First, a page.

The Roses in full-flow rehearsing Waterfall from Made of Stone is awe inspiring. If there were any doubters left, surely this moment of monochrome joy sent them off into the cotton clouds to planet have a word with yourself? Shane Meadows is way up close to the spray, capturing rarely seen cinematic intimacy of a seminal band, as John Squire asks Ian Brown, “what we doing first”?
A song that nests itself in your emotions, Waterfall’s opening chords scaffold a melody hardwired deep in the psyche of Roses fans, shimmering then gliding, as Mani and Reni lock tight round your hips. King Monkey takes you up over the view from the ledge, way past the estates; vocals like mercury, sung by a high-rise Shaman.
Filmed just before Heaton Park, I will never forget the rain chucking it down sideways on the day of the gig, drowning a wedding taking place at our hotel. Parka’d up, we ignored the downpour and had a ball. The last band before The Roses were The Wailers, who brought Bob’s timeless music up to the stage, and Jah, to fill the sky with sunshine. Jammin stopped the rain.
Ian Brown must have been happier than Bez in a pharmaceutical showroom.
At Finsbury Park, yours truly was whisked away in the sunshine by a woman who asked if I would have my photograph taken in a make-shift studio set up by Shane Meadows. Selecting a going-grey forty something was a decision they were soon to regret. Asked if I could say a few words about why The Roses were so special, half an hour later I was still babbling away about the best band in the world. It took three of them to get me out the trailer.
There were smiles and high fives all-round when Jonny Marr led the crowd through some Smiths numbers. A guitar slinger singing like he didn’t have a care in the world, reminding everyone how amazing he is and what a band The Smiths were. It's neck and neck between them and The Jam for the most prolific British singles band since the 60’s.
I couldn’t dig PIL as much as I had hoped too. I love some of the band’s music but they couldn’t connect with the crowd at Finsbury Park, the music and anger floating away on the breeze. I recently watched the Sex Pistols on tele, a re-run of their reunion show at Brixton Academy. Steve Jones still sounds like a one-man riff avalanche and I was transported back to my first days of really loving music. The Smurfs single suddenly an embarrassment, shoved away below my bed. The Pistols inspired me to pester my auld man until eventually he agreed to buy me an electric guitar for my Christmas. When I finally plugged it in, I was somewhat underwhelmed. Knowing nothing of amplification, distortion pedals or tuning; the weak plinky plonk twang limping out the 10-watt amp from my first strum wasn’t exactly the opening riff from Pretty Vacant. Still, I was on the path.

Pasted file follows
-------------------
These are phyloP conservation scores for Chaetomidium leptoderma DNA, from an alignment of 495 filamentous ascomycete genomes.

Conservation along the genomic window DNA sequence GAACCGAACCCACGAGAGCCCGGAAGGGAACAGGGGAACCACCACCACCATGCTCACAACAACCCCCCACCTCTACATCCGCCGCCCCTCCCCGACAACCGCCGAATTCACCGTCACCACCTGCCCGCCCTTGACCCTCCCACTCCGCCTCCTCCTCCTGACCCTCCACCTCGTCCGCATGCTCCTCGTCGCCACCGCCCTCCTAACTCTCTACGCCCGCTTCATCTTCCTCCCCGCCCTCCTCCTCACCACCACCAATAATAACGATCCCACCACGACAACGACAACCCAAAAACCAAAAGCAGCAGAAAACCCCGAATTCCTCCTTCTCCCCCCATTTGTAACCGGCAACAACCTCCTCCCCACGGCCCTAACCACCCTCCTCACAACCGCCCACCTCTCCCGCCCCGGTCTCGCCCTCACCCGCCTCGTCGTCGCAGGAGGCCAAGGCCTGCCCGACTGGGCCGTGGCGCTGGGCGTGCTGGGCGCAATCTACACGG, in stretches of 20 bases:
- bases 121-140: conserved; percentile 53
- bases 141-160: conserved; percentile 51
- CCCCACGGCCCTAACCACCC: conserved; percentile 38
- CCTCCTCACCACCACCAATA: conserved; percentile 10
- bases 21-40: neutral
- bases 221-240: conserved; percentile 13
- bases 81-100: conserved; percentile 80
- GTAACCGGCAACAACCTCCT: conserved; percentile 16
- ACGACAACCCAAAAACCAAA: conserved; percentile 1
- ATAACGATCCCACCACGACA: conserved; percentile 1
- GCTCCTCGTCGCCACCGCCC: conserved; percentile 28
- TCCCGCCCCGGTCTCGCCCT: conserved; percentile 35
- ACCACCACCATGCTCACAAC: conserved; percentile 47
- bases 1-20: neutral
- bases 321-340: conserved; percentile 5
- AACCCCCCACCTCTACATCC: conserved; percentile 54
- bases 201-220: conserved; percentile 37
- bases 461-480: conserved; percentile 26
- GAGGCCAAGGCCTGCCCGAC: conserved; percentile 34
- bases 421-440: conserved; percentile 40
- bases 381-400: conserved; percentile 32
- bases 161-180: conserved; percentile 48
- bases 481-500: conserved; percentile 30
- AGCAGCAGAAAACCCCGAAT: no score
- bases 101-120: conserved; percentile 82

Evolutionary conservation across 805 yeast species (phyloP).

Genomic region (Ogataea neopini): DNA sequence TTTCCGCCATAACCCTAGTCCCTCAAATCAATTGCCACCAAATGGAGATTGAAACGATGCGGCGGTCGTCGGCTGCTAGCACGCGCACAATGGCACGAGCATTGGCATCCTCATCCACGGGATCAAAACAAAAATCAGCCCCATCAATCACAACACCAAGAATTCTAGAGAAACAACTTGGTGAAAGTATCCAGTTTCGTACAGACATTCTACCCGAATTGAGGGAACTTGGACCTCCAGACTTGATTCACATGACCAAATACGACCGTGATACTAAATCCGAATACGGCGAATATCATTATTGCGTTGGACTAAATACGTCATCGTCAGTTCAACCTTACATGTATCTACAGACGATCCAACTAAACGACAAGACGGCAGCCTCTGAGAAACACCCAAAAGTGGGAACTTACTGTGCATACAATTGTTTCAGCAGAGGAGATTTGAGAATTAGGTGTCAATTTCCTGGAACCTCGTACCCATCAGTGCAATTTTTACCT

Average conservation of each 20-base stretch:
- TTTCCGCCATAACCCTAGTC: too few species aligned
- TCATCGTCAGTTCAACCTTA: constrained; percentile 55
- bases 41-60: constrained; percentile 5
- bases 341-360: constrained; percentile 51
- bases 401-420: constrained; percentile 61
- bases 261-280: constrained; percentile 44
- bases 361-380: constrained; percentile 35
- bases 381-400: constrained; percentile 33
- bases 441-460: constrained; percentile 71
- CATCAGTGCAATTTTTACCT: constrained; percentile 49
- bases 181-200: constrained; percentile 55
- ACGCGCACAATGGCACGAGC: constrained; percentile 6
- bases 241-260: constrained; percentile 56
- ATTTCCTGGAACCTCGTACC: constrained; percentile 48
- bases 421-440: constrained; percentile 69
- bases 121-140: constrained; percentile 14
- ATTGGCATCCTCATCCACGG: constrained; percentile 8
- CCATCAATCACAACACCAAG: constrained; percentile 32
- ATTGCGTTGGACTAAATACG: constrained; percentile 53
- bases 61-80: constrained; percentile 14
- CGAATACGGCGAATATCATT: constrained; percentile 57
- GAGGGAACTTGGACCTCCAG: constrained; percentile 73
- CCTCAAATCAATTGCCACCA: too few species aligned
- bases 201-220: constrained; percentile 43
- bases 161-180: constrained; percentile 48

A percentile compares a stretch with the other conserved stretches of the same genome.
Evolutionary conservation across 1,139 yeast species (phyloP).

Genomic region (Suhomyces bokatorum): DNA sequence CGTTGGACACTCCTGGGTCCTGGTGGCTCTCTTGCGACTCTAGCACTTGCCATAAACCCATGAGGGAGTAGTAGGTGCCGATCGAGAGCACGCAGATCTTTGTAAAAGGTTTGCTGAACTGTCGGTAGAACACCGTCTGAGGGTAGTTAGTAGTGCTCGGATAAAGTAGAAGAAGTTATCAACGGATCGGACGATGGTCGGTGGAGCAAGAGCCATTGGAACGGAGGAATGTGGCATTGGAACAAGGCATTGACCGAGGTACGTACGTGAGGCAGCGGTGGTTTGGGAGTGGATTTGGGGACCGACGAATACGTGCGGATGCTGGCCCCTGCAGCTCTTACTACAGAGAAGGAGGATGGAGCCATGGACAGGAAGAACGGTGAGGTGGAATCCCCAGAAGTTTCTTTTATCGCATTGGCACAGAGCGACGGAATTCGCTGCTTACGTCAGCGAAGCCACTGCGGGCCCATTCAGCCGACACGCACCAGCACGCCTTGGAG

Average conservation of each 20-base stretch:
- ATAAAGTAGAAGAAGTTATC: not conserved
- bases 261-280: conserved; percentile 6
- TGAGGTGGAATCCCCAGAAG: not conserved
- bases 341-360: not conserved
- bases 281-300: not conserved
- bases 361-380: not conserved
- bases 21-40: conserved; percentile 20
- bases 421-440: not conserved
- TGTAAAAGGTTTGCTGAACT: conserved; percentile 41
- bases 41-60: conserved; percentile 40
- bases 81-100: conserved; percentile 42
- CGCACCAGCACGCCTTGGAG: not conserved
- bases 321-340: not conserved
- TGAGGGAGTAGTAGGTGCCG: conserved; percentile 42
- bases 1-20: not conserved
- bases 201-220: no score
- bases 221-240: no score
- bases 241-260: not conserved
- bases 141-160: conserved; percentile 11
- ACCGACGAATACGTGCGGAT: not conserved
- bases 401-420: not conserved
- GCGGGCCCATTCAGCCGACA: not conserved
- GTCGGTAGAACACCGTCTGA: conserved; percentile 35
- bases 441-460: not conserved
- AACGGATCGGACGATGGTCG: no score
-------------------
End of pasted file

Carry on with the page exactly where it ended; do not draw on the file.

John Squire loved The Clash, proving at the Ally Pally he had long since overtaken Mick Jones as he ripped through I Am The Resurrection towards the end of a set that introduced the world to Fools Gold. Nothing short of mind melting on a night when most minds were already pretty melted. Before the gig, I bought a copy of ‘Made of Paper’, a Roses fanzine and sat down to have a flick through, only to discover reading was no longer a skill I could utilise. I could still take in the view overlooking London from atop the hill where the Pally is sat, and like Ian Brown sat on top of that inflatable globe at Spike Island, I really did feel on top of the whole damn madhouse. So yeah, maybe the gig wasn’t the best, but at 18 years of age the whole trip from Scotland was mint.
It’s not long now until The Roses return to the stage. We’re off to Glasgow to catch up with mates and see the band in a city that loves them. It should be as good a crowd vibe as any of the summer shows; Glasgow rarely offer anything other than heart on sleeve 200% commitment. It might even be sunny!
If your catching one of the Roses summer gigs, stick on your finest Colour Is Sound Tee and wear it well. Look after each other and make the most of it. You never know when this will all stop once and for all. The lemon and paint boys have been with us a long time; they are family. Through them we found what the world was waiting for and we passed it on. Let’s get ready to play our part and make these shows the best-vibed gigs ever.
As King Monkey stated at Heaton Park in relation to folks getting squashed down the front, “pick em up physically and metaphysically”.
It’s a beautiful thing.
Colour Is Sound appears on the listings <ahref="https://www.uksmallbusinessdirectory.co.uk/">UK Business Directory</a>